Monthly Archives: February 2014

I have been awarded a Shuttleworth Fellowship to change the world; my first reactions

The Shuttleworth Foundation has done me the honour of appointing me as a Fellow, starting today. The remit (http://www.shuttleworthfoundation.org/fellowship/ ) is: The holy grail of every funder is sustainability, an idea and approach living long after the money has run out. … Continue reading

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101 uses for Content Mining

It's often said by detractors and obfuscates that "there is no demand for content mining". It's difficult to show demand for something that isn't widely available and which people have been scared to use publicly. So this is an occasional … Continue reading

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Content Mining Myths 1: "It's too hard for me to do"; no it's easy

One of the many myths about content mining is that it's difficult and only experts can do it. Quite the opposite - with the right tools anyone can do it. And in fact most of you do content-mining every day... … Continue reading

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Nature News reports SCIgen gibberish papers; can we rely on conventional peer-review? Or can machines help?

Richard van Noorden has an important report http://www.nature.com/news/publishers-withdraw-more-than-120-gibberish-papers-1.14763 Two science publishers have withdrawn more than 120 papers after a researcher in France identified them as computer-generated. According to Nature News, 16 fraudulent papers appeared in publications from Germany-based Springer, and more … Continue reading

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MDPI and Beall - further comments from a "brainwashed Brit"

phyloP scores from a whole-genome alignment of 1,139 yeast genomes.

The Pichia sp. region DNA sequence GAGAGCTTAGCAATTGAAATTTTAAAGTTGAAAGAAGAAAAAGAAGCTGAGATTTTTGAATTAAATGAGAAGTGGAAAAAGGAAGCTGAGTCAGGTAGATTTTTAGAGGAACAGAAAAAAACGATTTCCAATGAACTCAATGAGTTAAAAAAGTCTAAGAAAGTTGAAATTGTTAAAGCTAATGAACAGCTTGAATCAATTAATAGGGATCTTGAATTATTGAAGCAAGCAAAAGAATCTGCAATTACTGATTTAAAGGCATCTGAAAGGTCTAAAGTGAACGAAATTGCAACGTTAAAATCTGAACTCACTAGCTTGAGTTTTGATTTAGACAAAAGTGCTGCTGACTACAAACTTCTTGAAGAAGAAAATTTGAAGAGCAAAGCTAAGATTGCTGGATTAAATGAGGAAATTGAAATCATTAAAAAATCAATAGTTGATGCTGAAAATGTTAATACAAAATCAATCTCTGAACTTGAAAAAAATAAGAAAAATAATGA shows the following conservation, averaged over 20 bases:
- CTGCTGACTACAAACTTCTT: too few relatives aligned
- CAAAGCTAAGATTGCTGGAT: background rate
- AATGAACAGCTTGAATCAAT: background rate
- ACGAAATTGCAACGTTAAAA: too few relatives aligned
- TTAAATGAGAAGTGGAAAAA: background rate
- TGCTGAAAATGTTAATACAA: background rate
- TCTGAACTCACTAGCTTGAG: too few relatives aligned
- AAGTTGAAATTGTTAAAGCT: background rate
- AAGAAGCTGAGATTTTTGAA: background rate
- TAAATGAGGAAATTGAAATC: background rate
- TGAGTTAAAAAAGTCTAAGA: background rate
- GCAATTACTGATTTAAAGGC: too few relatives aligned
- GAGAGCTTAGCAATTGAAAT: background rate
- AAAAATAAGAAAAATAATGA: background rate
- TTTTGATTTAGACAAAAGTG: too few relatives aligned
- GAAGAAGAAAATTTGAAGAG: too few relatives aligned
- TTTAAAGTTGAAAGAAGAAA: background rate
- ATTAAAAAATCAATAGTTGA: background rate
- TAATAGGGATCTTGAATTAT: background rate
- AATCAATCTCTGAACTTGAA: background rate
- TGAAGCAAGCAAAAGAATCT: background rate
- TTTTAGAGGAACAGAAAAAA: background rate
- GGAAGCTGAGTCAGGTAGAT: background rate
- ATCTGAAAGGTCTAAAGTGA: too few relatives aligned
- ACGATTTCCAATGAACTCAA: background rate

After my recent post on MDPI there has been a flurry of comments on this blog and I have also received a few private mails. Some are accusatory either of me or other correspondents. To clarify my position: I have … Continue reading

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Content Mining Myth Busting 0: "It doesn't matter to me"

In the next few posts I shall address some common myths about Content Mining (TDM). Many are implicitly or explicitly put to by Toll-Access Publishers (TAPublishers). The most serious myth is that it's not important. Actually it's important to everyone. … Continue reading

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All our software is Open Source; our Data is Open and our standards are Open

Several commenters have asked whether the software we write is Open? YES ALL OF IT UPDATED DAILY All our software is aggressively Open Source or Free, written with a primary purpose of making information universally free. I call it LIBERATION … Continue reading

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Why do libraries sign contracts forbidding mining? I ask under FOI and request them to stop

I intend to submit the following Freedom Of Information request to the 26 leading UK universities ("Russell Group"). The excellent http://whatdotheyknow.com makes this very easy as it gives the addresses and actually sends the request.  The Universities have to answer … Continue reading

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Beall's criticism of MDPI lacks evidence and is irresponsible

I have just seen Jeffrey Beall's "analysis" of MDPI http://scholarlyoa.com/2014/02/18/chinese-publishner-mdpi-added-to-list-of-questionable-publishers/#more-3072 and wish to respond immediately. I will not respond to all Beall's criticisms. Beall has set up a site where he lists questionable (aka predatory) Open Access publishers who have … Continue reading

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Machines are better referees than humans but we'll be sued if we use them

Andy Howlett and Mark Williamson in our group have been developing fantastic software. It can read the whole scientific literature and analyse it in minute detail. One of the things we are starting with is chemistry. ChemVisitor (part of AMI2) … Continue reading

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